When the Defense Department announced last month that Marine Chief Warrant Officer Guy L. Hunter and Marine Lt. Col. Clifford M. Acree had become prisoners of war in Iraq, their homes at Camp Pendleton, Calif., were besieged by journalists from around the world.

The Acrees' phone rang so much that his wife, Cindy, had the number changed. Local and national camera crews staked out their home off the base. Members of a Japanese television crew pounded on her front door and, when she did not answer, pointed a camera in the front window until local police arrested them.

Hunter's wife, Mary, finally released a wedding photo of her husband, spoke to some television networks over the phone and then agreed to an on-camera appearance.

That is when the military jumped in.

"Mary Hunter wanted to express her support to the president and the American people for her husband over there," said Maj. Mark Thiffault, who has become Hunter's press agent, of sorts. "That's fine, we appreciate that. But I went out to her house as she was about to go live {on camera} to explain the potential downside of any comments" about her husband, "that they could be used to hurt her husband."

Hunter told the television people to leave. "She has subsequently slipped back into the shadows," Thiffault said.

Since soon after television broadcasts from Baghdad beamed the first news and images of American prisoners of war to the United States, media interest in the personal lives of the captured airmen and their families has been strong.

In response, the military has thrown up a protective shield around families that accept such help. Military public affairs officers have been stationed briefly at several homes to act as buffers between the media and families. The Pentagon has stopped releasing home towns of men and women reported missing in action and is counseling family members not to talk publicly about loved ones.

Local military bases also have issued statements to the media on the families' behalf so that they do not have to face questions personally. Media access to many bases, including Camp Pendleton and Fort Bragg in Fayetteville, N.C., has been restricted, and base officials have insisted on arranging and escorting reporters to interviews with families selected to speak publicly now that war has begun.

The military also provides families with answering machines if they do not wish to have their phone numbers changed. It also allows the families to live in base housing for an extended period and will relocate them more than once a year under certain circumstances, according to Pentagon officials. The families are allowed to fly free on a space-available basis on military aircraft in the United States and abroad.

The Pentagon and military spokesmen at the captives' home base said their effort to persuade families not to talk is based on experiences learned from the Vietnam War, when personal information about some POWs got back to their captors and was used against them in interrogation.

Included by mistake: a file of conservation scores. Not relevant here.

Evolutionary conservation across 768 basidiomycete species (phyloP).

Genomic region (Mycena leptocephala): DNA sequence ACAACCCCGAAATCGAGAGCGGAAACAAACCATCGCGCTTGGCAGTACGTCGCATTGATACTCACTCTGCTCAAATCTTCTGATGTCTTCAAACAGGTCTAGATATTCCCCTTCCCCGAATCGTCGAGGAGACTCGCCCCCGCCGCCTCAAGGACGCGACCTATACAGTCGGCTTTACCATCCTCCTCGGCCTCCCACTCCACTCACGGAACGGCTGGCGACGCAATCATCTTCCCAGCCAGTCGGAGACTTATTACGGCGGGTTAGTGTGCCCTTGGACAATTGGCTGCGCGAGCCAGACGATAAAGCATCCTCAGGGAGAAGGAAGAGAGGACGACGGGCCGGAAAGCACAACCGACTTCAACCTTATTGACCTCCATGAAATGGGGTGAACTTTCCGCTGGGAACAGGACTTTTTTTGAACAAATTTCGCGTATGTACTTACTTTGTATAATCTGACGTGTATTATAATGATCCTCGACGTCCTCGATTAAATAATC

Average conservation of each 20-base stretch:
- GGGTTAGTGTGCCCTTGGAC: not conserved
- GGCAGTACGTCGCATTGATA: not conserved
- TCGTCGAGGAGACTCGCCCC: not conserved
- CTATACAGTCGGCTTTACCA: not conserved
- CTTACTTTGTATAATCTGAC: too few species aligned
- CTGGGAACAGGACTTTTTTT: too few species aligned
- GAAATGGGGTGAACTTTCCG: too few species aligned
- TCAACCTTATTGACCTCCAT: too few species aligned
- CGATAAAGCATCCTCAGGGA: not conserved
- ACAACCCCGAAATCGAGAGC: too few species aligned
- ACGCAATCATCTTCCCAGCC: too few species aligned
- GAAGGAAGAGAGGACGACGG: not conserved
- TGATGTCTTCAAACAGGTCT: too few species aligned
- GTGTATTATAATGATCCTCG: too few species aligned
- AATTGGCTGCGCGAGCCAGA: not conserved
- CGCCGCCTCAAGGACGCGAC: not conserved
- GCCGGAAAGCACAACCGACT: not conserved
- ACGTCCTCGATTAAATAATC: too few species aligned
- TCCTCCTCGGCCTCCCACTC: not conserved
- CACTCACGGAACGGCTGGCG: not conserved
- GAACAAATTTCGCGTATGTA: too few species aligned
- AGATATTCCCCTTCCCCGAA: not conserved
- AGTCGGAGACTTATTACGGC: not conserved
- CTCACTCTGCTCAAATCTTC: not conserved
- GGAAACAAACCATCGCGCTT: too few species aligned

"It's a problem that could occur if the families aren't careful," said George Atkinson, civilian chief of the Air Force Missing Persons Division, who has worked on POW/MIA matters since 1969. "Personal information can catch someone off guard, weaken their will."

Everett Alvarez Jr., the longest-held American POW in North Vietnam, said he knows this firsthand. A Navy lieutenant, he was the first pilot shot down over the North and, during 8 1/2 years of captivity, was tortured, isolated for long stints and paraded before jeering Vietnamese.

Early in his captivity, his captors taunted him with clippings about himself and his family from Time and Newsweek magazines and from the San Jose Mercury News, which had reported on his family, which lived in Santa Clara, Calif., Alvarez said in a recent interview.

The Vietnamese never let him read the clippings, so he did not know what had been revealed about his background, he said. As a consequence, the Rockville resident said, he never knew whether his captors could cross-check false biographical information he had given them, but the possibility rattled him.

"If I would fake something, they could match it," he said. "I didn't know how much had been written. I was hard-pressed to know how much I could do."

Personal information in interrogation "is used to break down your emotions," Alvarez said, "to get inside and raise your feelings. It's a psychological war."

Another source of support and shelter for military families has been the formal "wives's network" in military-base communities. The network is divided along the same lines as a unit's command structure, with the wife of the highest-ranking officer at the top.

The network serves as a phone tree to pass official information, but its more important function, said some spouses of military personnel in the Persian Gulf, is providing emotional support.

Mary Lou Grow's network, one of the smallest, consists of 50 wives at Fort Bragg. Grow talks frequently with two other wives, who pass messages. The wives have gone together to the post chapel to pray, then to a local seafood restaurant to talk. At Christmas, they stuffed stockings for the troops.

The network "really brings people together," she said. "Misery loves company. We all look awful. We all have good days and bad."